This was not merely an aberration for Matt Shoemaker, the Angels right-hander who will start Game 2 of the American League division series against the Kansas City Royals on Friday night. It was borderline paranormal, an outing so rocky — and so out of line for the consistent rookie — that it is difficult to explain.
And it came against the team Shoemaker, who sat out the final two weeks of the season because of a mild left rib-cage strain, will make his first career playoff start against.
Shoemaker gave up eight earned runs and 11 hits, including a home run to Omar Infante, in four innings of an 8-6 loss to the Royals in Kansas City on June 27. Shoemaker, who went 16-4 with a 3.04 earned-run average for the season, gave up four earned runs in only one other start.
Even more surprising was that Shoemaker, whose split-fingered fastball induces more ground balls than fly balls, gave up 17 fly balls and four grounders to the 24 batters he faced that night.
"Most of my pitches were up in the zone, and my timing and feel was off," he said. "Since then, I really focused on working the ball down in the zone, pitching up when you need to on purpose, and using all your pitches for strikes."
Shoemaker was hardly scarred by the start, going 11-2 with a 2.09 ERA in his final 14 games and winning AL pitcher-of-the-month honors in August.
"That was probably his worst start of the season," said Angels Manager Mike Scioscia. "He left some splits up and got hit hard. But I don't think that was really indicative of the way Matt can pitch. His last eight starts, he was arguably our best pitcher."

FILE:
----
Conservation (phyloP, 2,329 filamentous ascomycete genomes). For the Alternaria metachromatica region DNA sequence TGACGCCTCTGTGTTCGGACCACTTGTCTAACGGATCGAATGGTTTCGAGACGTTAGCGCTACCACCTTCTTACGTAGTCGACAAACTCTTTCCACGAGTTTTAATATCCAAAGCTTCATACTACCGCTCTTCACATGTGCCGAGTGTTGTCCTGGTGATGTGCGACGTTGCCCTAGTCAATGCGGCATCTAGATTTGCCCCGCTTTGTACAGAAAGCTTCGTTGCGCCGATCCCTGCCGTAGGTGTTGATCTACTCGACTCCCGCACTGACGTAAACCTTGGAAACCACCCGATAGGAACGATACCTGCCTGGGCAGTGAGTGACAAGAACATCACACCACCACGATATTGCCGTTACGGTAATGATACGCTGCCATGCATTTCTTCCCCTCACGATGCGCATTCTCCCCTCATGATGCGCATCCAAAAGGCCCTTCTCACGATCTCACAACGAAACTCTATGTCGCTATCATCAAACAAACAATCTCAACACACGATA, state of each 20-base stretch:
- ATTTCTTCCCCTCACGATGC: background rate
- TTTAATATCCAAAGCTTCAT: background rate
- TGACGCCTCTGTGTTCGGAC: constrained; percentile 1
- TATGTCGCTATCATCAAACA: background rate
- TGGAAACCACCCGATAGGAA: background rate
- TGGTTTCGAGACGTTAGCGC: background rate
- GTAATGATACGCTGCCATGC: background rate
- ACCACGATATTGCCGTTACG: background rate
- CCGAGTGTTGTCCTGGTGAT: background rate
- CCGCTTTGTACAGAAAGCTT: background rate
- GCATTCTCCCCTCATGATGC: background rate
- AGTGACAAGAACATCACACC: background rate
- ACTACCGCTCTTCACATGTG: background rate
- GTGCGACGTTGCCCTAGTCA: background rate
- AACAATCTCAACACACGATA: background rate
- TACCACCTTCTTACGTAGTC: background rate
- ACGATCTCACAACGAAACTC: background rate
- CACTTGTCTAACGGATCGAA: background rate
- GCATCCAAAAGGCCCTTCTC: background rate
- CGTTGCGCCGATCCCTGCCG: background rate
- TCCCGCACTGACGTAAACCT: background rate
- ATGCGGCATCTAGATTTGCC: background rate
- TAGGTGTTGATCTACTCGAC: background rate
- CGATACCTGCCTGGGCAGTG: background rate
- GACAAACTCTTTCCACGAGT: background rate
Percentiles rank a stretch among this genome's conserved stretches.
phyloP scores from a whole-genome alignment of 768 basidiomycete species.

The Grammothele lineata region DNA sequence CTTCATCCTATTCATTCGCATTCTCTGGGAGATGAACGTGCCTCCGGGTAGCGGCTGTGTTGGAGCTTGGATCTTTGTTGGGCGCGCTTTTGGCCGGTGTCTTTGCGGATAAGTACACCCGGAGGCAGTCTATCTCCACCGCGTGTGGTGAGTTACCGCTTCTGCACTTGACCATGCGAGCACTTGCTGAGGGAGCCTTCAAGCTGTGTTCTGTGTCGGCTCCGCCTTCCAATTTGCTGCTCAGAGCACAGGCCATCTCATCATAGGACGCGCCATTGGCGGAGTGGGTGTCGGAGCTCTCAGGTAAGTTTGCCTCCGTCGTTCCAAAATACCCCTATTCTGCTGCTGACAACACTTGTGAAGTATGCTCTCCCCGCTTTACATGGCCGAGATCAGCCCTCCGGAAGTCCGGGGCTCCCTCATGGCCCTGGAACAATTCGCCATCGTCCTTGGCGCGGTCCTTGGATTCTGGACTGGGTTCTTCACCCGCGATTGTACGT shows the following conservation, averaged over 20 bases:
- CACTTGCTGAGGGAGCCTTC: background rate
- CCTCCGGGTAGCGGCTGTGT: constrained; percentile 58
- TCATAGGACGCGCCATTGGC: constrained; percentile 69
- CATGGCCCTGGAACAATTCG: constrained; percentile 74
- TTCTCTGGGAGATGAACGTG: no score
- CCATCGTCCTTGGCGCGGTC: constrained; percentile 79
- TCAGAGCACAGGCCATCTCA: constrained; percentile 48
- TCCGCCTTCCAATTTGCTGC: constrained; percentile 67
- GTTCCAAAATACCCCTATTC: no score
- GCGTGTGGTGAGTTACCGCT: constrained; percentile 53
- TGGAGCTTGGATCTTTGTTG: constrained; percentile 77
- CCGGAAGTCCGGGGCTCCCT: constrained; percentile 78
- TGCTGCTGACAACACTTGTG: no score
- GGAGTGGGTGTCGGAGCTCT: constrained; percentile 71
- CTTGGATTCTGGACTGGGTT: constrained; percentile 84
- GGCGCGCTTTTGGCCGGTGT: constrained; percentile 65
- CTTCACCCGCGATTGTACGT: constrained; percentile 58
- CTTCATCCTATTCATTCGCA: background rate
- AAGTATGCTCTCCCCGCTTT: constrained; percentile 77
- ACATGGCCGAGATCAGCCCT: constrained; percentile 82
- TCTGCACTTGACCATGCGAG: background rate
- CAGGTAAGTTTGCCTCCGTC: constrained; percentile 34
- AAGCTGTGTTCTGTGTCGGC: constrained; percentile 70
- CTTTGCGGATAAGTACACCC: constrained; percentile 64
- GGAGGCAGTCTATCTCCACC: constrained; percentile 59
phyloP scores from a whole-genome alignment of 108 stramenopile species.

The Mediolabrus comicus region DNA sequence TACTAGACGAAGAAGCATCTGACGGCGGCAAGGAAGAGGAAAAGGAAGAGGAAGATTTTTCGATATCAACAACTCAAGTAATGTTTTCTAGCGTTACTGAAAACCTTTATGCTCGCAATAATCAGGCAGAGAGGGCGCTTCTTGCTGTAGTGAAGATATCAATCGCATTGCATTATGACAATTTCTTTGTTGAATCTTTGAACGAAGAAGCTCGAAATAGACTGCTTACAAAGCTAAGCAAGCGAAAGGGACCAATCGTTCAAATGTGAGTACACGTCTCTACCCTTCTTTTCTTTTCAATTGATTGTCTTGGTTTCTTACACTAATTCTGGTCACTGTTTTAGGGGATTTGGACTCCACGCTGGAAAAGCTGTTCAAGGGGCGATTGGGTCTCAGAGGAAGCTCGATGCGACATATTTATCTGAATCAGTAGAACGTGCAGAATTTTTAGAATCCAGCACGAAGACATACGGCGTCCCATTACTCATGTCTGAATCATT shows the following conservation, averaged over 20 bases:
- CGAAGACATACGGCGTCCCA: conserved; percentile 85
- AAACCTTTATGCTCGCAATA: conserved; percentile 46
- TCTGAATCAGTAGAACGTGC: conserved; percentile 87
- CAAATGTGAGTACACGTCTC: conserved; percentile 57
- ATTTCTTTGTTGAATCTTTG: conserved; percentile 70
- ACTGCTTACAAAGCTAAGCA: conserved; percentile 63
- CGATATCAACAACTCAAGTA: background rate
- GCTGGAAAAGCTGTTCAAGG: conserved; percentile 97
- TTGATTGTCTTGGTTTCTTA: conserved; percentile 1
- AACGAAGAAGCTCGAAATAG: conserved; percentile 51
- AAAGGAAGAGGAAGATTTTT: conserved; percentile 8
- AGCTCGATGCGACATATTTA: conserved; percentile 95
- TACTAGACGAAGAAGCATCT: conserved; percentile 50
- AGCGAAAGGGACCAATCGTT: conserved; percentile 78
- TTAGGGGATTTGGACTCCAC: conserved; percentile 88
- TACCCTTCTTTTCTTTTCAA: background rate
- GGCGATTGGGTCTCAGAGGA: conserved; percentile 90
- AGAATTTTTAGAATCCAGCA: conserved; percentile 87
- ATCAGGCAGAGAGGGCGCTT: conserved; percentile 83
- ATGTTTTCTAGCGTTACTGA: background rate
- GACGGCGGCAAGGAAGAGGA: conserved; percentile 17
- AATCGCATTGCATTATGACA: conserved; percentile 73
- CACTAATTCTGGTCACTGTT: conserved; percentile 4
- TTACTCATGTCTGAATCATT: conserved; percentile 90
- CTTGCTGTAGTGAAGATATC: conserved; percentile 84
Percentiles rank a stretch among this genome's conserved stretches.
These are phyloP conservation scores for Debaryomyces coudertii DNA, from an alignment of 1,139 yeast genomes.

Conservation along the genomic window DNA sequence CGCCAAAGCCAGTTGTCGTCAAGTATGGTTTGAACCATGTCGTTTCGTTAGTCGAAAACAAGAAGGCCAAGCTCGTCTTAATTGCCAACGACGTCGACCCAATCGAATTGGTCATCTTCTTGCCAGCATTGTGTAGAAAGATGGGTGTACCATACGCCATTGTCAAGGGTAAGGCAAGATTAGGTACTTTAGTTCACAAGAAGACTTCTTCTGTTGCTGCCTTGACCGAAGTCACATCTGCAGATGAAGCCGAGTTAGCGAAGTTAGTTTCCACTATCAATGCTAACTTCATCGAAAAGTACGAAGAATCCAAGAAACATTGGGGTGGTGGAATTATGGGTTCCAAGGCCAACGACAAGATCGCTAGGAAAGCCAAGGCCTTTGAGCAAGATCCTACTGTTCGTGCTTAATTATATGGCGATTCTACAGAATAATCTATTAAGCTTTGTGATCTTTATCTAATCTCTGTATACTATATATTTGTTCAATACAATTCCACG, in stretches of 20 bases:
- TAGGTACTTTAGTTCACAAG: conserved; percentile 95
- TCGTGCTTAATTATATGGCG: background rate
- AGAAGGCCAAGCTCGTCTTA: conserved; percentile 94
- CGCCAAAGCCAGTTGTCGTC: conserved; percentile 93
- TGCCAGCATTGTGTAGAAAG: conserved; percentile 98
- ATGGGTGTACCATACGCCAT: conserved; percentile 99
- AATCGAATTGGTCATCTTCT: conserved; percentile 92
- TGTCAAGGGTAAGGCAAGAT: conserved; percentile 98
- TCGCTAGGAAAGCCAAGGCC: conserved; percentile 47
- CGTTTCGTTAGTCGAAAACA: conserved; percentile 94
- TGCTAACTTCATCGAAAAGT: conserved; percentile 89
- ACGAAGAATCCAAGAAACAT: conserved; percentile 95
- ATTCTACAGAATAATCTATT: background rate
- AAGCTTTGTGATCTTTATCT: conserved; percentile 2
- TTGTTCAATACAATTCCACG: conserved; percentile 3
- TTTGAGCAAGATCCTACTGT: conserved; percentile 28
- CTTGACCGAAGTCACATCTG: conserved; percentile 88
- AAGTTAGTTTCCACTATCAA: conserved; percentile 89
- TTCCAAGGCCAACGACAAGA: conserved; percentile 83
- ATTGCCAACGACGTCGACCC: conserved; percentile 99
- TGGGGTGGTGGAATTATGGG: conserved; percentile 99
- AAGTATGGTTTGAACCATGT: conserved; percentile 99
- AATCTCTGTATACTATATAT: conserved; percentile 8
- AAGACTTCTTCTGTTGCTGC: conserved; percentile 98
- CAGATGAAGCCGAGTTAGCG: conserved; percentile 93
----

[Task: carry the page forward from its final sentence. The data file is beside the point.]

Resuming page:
The Angels opted for right-hander Vinnie Pestano over left-hander Joe Thatcher in the bullpen and contact-hitting Efren Navarro over power-hitting Brennan Boesch on the bench.
Thatcher was acquired from Arizona on July 5, but he sat out six weeks of August and September because of a left-ankle sprain and struggled to regain his form, going 1-1 with an 8.53 ERA in 16 games.
The sidearm-throwing Pestano, acquired from Cleveland on Aug. 7, gave up only one earned run and five hits in 8 2/3 innings of 12 appearances, striking out 10 and walking three.
Boesch has more power than Navarro but is more prone to the strikeout. With Kansas City featuring three right-handed power arms — Greg Holland, Wade Davis and Kelvin Herrera — in the back of the bullpen, Navarro, who can play first base and the outfield, will have a better chance of putting the ball in play in a late-inning pinch-hit appearance.
"Efren has a little more versatility on the defensive end, and his ability to play first or corner outfield is important," Scioscia said. "He can come off the bench and get a bunt down, and if we need him to pinch-hit, he's going to put the ball in play."
By some measures, Danny Duffy was the Royals' most effective starter this season. But the Royals plan to use four starters during the division series, and Duffy is not one of them.
"That's the decision we made," said Royals Manager Ned Yost. "I'm not shying away from Danny Duffy."
Duffy went 9-12 with a 2.53 ERA. The only AL pitchers with a better ERA (minimum 140 innings): Felix Hernandez, Chris Sale, Corey Kluber and Jon Lester. Among the Royals starters, he has the best ERA-plus, a statistic that neutralizes league and park factors.
Duffy, 25, and Jason Vargas, 31, are both left-handed. Duffy gave up five runs in one start in Anaheim this season; Vargas one run in one start.
Vargas got the Game 1 start. Duffy is the Royals' long man, and Yost insisted there is no concern about the shoulder injury that sidelined Duffy for two weeks in September.
"We just felt we wanted to go with the veteran Jason Vargas, who pitches better on the road," Yost said.